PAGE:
Erik Hammerstrom - Assistant Professor, Department of Religion, Pacific Lutheran University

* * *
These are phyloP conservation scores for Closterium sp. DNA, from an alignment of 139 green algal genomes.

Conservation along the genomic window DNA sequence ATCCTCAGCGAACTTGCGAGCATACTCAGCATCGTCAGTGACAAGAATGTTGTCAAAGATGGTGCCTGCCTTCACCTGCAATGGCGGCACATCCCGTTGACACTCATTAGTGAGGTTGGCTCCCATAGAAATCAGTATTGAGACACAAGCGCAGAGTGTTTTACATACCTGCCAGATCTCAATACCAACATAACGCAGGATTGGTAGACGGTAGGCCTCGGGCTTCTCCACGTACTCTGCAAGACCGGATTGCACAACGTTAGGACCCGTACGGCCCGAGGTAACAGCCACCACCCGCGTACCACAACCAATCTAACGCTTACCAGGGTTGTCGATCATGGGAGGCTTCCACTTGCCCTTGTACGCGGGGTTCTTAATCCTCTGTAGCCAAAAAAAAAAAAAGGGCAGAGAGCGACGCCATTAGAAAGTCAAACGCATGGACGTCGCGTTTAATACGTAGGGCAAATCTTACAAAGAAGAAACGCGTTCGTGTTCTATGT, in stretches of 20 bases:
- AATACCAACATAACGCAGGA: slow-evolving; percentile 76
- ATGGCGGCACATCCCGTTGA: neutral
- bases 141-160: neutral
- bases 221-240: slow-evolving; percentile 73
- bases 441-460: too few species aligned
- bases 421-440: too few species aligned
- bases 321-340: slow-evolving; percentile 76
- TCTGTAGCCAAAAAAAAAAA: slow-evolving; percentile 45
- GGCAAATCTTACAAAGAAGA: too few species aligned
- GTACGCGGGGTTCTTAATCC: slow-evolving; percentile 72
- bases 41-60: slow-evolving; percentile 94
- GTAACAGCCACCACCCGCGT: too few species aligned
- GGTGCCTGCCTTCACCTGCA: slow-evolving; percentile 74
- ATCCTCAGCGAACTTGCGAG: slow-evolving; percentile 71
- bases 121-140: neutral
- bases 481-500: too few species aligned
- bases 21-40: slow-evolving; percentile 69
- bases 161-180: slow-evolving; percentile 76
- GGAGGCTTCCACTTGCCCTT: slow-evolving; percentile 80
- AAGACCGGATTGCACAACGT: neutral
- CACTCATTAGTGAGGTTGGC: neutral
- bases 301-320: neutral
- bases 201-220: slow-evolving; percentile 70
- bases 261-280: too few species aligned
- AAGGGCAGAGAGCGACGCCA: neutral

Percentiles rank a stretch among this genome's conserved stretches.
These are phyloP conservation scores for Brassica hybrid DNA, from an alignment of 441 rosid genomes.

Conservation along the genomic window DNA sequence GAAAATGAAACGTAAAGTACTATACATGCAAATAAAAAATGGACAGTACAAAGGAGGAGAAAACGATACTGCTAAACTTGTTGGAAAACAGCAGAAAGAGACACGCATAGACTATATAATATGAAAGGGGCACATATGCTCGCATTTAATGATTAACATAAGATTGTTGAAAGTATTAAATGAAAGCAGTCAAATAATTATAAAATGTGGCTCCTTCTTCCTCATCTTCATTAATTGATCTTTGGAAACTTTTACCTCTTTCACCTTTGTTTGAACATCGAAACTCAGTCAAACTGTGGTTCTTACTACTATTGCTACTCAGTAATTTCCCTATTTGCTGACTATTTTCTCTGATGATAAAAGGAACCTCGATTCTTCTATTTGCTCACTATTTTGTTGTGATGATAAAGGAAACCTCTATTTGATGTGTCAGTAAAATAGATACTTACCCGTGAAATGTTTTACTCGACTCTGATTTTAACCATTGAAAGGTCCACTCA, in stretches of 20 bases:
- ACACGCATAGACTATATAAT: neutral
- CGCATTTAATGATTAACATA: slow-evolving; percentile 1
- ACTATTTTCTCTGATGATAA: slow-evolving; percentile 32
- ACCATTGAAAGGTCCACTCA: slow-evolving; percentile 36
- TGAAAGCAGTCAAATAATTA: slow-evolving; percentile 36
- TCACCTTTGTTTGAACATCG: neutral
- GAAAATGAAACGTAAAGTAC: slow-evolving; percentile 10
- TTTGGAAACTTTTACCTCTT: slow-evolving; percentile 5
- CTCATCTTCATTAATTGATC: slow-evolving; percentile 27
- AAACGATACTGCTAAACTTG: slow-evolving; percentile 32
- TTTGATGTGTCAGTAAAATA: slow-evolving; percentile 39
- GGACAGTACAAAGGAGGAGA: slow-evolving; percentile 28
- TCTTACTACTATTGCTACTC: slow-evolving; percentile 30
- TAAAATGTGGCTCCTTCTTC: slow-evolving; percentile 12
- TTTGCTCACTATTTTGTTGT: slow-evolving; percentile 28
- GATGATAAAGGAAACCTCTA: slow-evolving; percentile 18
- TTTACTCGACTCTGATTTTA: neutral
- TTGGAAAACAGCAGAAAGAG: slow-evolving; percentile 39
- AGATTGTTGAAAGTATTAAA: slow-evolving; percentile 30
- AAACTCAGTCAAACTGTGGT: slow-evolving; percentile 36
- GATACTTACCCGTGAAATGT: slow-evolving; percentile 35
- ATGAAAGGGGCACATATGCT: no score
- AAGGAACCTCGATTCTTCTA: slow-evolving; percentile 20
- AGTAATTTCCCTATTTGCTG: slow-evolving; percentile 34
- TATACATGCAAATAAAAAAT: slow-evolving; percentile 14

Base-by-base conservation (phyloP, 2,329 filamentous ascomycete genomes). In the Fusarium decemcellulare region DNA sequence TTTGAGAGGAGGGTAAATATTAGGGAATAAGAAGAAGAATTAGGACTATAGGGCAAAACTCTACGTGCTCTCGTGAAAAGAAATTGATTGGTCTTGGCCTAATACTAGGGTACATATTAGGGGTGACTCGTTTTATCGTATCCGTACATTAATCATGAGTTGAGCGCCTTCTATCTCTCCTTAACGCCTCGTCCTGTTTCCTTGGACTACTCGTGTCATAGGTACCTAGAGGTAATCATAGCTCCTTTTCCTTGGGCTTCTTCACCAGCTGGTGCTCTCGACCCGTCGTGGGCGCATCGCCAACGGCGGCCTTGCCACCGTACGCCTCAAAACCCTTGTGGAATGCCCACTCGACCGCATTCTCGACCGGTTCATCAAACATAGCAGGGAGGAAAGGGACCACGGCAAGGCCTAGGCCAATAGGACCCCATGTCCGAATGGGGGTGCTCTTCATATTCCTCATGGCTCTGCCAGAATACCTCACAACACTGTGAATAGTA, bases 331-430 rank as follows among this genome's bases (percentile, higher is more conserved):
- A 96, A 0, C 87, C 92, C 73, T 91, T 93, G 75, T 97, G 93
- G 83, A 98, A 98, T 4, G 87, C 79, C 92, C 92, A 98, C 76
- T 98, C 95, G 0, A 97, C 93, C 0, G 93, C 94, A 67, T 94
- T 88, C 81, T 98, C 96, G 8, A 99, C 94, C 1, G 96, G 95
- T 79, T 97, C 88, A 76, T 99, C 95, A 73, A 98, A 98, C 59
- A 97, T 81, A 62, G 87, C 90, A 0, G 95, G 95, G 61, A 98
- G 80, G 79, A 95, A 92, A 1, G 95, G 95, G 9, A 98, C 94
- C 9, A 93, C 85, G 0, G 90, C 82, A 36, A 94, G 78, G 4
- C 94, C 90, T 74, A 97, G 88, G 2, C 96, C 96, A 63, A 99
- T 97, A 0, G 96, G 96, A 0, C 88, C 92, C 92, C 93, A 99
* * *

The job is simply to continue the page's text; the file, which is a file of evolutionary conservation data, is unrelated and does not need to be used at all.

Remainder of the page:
This talk examines the ways in which Buddhist thought was used to discuss science in China from the end of the Qing Dynasty to the Second Sino-Japanese War (World War II). Although the focus is primarily on how committed Buddhists sought to define the relationship between their tradition and science, it will be shown that viewing the ideas discussed here as just another example of “science versus religion” are misguided, and ignore the complexity of the intellectual and historical circumstances in which these thinkers found themselves. Buddhists, and those of unclear affiliation who used Buddhist thought, developed a few common discourses for relating Buddhist thought to the changing fields of science. This talk will trace the development of those discourses in four historical periods: the late Qing, the early years of the Republic, the 1920s, and the Nanjing Decade. In articulating these discourses, thinkers displayed an awareness of both the complexities of Buddhist thought and recent developments in the sciences. This topic tells us much about both the direction of modern Chinese Buddhism and the process by which modern science was translated in China. Erik Hammerstrom earned a Master’s Degree in Asian Religion at the University of Hawai‘i, Mānoa, and his Ph.D. in Religious Studies with departmental honors at Indiana University. He specializes in the intellectual and institutional history of Chinese Buddhism during the early 20th century, concentrating on Buddhist responses to discourses of modernity, such as the discourses surrounding both modern science and comparative religion (what F. Max Müller labeled the “Science of Religion”). As an extension of his work on Chinese Buddhism, he co-founded the Database of Modern Chinese Buddhism, which he continues to co-edit. He currently teaches about religion in China and East Asia, with a focus on Buddhism, at Pacific Lutheran University in his native Pacific Northwest. The Stanley Weinstein Dissertation Prize was established in 2008 to honor Professor Weinstein’s many contributions to the study of East Asian Buddhism in North America. The prize is awarded once every two years to the best Ph.D. dissertation on East Asian Buddhism written in North America during the two previous years. The dissertation must be based on original research in the primary languages and should significantly advance our understanding of East Asian Buddhism. East Asian Buddhism is understood for this competition to refer to those traditions in East Asia that take Chinese translations of the Buddhist scriptures as their basis (Chinese, Japanese, Korean, and Vietnamese).